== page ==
New data from the U.S. Small Business Administration shows that the agency delivered a record $44.8 billion worth of traditional loans to small businesses in fiscal 2021, in addition to $1.1 trillion in COVID-related funding.
However, a funding gap persists for very small businesses seeking smaller loans. In fiscal 2021, $71.8 billion in microloan funding went to 4,400 small businesses, with 41% going to entrepreneurs in underserved communities, including Black-owned and Hispanic-owned small businesses, an SBA press release reported.
However, the lending took place against a backdrop of declining funding.“Over the past five years, loans issued to the smallest borrowers through the SBA-backed 7(a) loan, Express, and Community Advantage decreased by over 45%,” the SBA noted in a press release.
That decline was “not unique” to SBA loan portfolios, the release noted. “Federal Deposit Insurance Corporation (FDIC) data on commercial small business lending by regulated banks shows an overall 3% decline (translating to 600,000 loans) in the proportion of loans under $100,000,” the release says. “This lack of small-dollar appetite from lenders has led to disproportionate impacts on minority business owners. Firms with non-Hispanic Black ownership and firms with $100,000 or less in revenues were only half as likely as firms with non-Hispanic white ownership to obtain bank funds (23%, 24%), and Latino-owned firms were slightly lower (34%).”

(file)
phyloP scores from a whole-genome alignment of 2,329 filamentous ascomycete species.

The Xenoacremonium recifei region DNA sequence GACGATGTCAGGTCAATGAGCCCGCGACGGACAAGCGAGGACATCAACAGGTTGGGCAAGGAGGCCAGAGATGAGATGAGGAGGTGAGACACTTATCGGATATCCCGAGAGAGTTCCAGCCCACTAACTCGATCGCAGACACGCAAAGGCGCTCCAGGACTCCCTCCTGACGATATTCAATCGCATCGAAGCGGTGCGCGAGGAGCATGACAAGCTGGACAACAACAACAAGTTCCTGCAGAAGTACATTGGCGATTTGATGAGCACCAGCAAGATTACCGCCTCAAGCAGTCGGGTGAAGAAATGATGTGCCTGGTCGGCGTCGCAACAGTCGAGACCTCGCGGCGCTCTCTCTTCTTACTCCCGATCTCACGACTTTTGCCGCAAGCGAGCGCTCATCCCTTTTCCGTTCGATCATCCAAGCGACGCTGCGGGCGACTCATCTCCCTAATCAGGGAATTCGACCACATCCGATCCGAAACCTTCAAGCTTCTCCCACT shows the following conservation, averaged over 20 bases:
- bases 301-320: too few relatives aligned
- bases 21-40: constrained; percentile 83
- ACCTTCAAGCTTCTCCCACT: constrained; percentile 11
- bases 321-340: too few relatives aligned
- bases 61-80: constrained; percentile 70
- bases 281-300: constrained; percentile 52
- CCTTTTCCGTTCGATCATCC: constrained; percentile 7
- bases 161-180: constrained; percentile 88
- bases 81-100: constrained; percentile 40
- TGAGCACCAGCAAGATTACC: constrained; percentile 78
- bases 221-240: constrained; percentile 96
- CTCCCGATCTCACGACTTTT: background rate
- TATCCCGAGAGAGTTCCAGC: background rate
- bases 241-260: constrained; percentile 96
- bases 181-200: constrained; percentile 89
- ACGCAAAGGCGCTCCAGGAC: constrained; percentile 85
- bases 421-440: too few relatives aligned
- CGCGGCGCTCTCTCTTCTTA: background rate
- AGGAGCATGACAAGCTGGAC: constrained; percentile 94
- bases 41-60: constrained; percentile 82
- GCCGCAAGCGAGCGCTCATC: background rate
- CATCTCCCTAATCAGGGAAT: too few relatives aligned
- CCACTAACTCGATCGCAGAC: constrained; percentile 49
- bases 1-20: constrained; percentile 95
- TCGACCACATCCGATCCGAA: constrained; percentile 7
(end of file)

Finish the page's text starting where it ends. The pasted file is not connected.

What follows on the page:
Turning this persistent trend around could be challenging. SBA Administrator Isabella Casillas Guzman has committed to closing gaps in access to capital for the smallest businesses and those run by entrepreneurs in underserved demographics calling this her “North Star.”
“While progress has been made, our data also tells a deeper story: historic inequities in accessing capital persist, and we must do more to lower the barriers of entry to opportunity for all our entrepreneurs,” she said in the release. “We will continue to build on our impactful programs to meet small businesses where they are and connect them with the resources needed to thrive.”
Meanwhile, lending did accelerate to small businesses seeking larger loans since the pandemic. The SBA said that in fiscal 2021, the SBA backed $36.5 billion in 7(a) loans, generally used for working capital. Minority business owners received $11 million of the loans. Women-owned businesses borrowed nearly $5 billion, and veteran-owned businesses borrowed $1.2 billion.
When it came to 504 loans, which are often used for real estate, equipment and machinery, the SBA backed 9,600 loans worth more than $8.2 billion,“fully exhausting funding authority for the first time in the program’s history.” Among these loans, administered through Certified Development Companies (CDCs), minority businesses received nearly $1.88 billion in funding and women-owned firms borrowed more than $172 million.
If the SBA can bring more access to capital to all entrepreneurs in the months to come, it will no doubt have a ripple effect among the lending community. That could make a big difference for the many micro-businesses that need funding right now after months of pandemic-related challenges.